There was some huge deficit (I can't remember the exact amount) when he took office and Arnold claimed he would balance it without raising taxes. Amazingly, he did. The way he did it was going to the Indian Casinos within the state and asked them to voluntarily pay taxation on their gaming receipts. This is something they definitely did not have to do (Native American territories, technically, are sovreign nations and not part of the United States), and have never done anywhere in the country. Unbelievably, they agreed. It was a stroke of incredible brilliance, nerve and negotiating skill (and don't worry, by voting for him you aren't making the next President -- that person needs to be a natural born US Citizen, Arnie is Austrian by birth).

You probably haven't heard much about him since getting the governorship -- this is partially because the print and televised media in America has a decidely left bias. He hasn't been misstepping, so there's been no reason to put him in the news.

I don't watch television, so I have no idea how he's doing in the polls. I'd be surprised if he's not favored.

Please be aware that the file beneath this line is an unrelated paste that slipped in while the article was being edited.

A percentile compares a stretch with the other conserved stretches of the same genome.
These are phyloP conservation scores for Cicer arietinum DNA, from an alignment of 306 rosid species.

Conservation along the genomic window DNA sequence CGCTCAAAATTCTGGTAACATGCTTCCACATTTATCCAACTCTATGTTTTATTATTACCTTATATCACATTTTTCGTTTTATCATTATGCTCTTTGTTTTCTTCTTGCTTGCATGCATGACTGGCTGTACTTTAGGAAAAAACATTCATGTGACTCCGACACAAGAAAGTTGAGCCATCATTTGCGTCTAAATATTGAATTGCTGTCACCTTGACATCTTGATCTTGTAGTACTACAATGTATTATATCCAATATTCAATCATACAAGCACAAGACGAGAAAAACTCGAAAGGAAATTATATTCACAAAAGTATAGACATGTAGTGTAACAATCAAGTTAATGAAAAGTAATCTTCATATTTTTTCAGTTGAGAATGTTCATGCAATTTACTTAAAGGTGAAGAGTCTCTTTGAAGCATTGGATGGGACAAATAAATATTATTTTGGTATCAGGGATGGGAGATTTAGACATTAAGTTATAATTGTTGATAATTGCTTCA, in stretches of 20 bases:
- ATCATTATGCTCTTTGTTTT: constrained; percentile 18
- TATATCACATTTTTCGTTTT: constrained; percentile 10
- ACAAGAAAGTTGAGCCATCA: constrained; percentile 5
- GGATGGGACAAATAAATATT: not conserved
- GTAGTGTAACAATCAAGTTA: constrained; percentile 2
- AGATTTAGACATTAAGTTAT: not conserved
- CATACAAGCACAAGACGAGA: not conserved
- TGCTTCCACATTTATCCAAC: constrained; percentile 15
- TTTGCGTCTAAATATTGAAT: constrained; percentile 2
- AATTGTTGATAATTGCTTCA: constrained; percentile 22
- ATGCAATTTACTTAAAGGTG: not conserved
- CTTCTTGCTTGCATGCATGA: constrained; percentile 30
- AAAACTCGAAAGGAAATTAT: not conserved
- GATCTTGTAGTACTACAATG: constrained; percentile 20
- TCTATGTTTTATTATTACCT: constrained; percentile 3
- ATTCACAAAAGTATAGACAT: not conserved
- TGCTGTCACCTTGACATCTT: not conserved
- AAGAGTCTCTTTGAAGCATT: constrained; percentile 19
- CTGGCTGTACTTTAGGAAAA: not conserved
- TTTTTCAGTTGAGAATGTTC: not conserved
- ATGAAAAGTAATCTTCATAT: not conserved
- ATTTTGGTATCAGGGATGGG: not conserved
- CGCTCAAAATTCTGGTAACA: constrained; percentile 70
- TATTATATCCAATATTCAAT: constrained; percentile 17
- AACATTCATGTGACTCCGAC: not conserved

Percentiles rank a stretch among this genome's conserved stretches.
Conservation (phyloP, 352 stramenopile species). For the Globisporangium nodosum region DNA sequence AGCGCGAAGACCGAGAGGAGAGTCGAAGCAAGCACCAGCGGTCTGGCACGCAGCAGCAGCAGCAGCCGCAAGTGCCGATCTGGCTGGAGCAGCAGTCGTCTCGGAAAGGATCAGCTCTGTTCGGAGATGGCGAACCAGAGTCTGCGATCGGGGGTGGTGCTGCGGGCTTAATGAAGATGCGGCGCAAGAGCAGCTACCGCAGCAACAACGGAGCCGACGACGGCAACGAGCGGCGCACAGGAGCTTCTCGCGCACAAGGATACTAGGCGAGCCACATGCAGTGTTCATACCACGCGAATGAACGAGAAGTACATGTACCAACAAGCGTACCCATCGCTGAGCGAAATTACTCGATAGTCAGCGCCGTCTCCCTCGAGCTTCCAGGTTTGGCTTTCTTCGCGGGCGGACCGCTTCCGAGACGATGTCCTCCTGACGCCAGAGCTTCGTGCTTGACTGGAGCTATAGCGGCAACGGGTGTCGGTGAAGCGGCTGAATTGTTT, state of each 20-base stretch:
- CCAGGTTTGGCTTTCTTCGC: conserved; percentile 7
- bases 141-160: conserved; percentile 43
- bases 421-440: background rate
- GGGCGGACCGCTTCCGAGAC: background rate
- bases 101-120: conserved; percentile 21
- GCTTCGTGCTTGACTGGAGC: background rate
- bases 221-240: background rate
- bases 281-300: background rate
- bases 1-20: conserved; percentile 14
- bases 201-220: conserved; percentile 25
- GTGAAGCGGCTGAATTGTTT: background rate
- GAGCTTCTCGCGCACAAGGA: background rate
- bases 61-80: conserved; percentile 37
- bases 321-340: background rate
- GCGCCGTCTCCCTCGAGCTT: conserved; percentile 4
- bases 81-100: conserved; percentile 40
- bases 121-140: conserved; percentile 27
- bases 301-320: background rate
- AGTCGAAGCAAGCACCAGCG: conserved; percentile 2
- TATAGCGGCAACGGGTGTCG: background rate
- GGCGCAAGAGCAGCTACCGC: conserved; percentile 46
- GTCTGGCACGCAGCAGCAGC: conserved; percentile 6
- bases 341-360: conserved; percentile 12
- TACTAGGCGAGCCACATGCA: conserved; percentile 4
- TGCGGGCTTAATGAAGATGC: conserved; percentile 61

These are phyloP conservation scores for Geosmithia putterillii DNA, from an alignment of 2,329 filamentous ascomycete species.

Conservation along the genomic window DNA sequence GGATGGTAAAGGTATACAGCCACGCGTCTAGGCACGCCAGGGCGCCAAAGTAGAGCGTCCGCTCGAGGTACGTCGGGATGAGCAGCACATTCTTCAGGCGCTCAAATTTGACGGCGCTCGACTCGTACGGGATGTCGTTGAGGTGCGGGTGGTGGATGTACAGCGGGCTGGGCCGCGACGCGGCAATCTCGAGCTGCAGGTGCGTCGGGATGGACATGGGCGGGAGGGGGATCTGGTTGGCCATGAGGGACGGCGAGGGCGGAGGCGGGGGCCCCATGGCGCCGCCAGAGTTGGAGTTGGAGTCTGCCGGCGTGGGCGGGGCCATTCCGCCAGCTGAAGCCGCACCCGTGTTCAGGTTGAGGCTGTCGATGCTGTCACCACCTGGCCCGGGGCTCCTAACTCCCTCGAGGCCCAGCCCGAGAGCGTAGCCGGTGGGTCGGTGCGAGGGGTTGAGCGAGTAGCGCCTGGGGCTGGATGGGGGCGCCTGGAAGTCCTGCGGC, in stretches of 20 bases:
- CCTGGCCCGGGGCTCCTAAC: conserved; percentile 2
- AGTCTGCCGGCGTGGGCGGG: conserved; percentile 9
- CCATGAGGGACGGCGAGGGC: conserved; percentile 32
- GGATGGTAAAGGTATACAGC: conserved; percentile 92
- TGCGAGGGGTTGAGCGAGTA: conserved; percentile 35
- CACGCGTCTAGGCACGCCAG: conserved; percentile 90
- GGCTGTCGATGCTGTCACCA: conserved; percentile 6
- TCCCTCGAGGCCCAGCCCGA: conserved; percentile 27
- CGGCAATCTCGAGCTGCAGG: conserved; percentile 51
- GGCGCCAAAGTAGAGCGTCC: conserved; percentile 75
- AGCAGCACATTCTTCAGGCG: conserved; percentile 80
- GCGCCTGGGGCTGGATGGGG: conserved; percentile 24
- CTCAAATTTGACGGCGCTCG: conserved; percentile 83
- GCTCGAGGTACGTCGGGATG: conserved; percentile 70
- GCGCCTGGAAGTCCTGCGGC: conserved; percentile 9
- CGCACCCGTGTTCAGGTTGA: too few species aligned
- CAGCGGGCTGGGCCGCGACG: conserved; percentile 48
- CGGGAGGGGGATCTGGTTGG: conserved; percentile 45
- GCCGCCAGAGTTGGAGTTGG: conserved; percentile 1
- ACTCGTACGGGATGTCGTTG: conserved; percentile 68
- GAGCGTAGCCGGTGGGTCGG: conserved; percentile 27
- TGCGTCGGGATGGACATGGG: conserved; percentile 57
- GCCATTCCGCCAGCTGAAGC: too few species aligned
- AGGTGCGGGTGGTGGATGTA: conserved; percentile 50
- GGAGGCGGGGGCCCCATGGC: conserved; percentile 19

Oh, and since he's been the governor, we've had power the whole time.

Typically the government is more effiecient the closer it is to home. Unfortunately the Santa Clara city government is mildly corrupt, so it's not as good as it could be. Anything you can do to help torpedoe those coneheads is the right thing.

You can research any/all issues over the 'net. If there's anything in particular you want to know about, let me know and I'll help in any way I can. I can also put any of the ridiculous phone campaign messages on here, or scan any of the political junkmail I'm getting, if you'd like to see the current state of the political propaganda art.


Blogger Lasse said...

Hey B1
I read this letter and Mikkel's reply -I just had to join the principal debate as I see it - hope I'm not stepping on any feet? Have a look here:

Wednesday, November 01, 2006 9:15:00 AM  
Blogger Mikkel said...

You've opened up a huge can of rats.

Wednesday, November 01, 2006 9:52:00 AM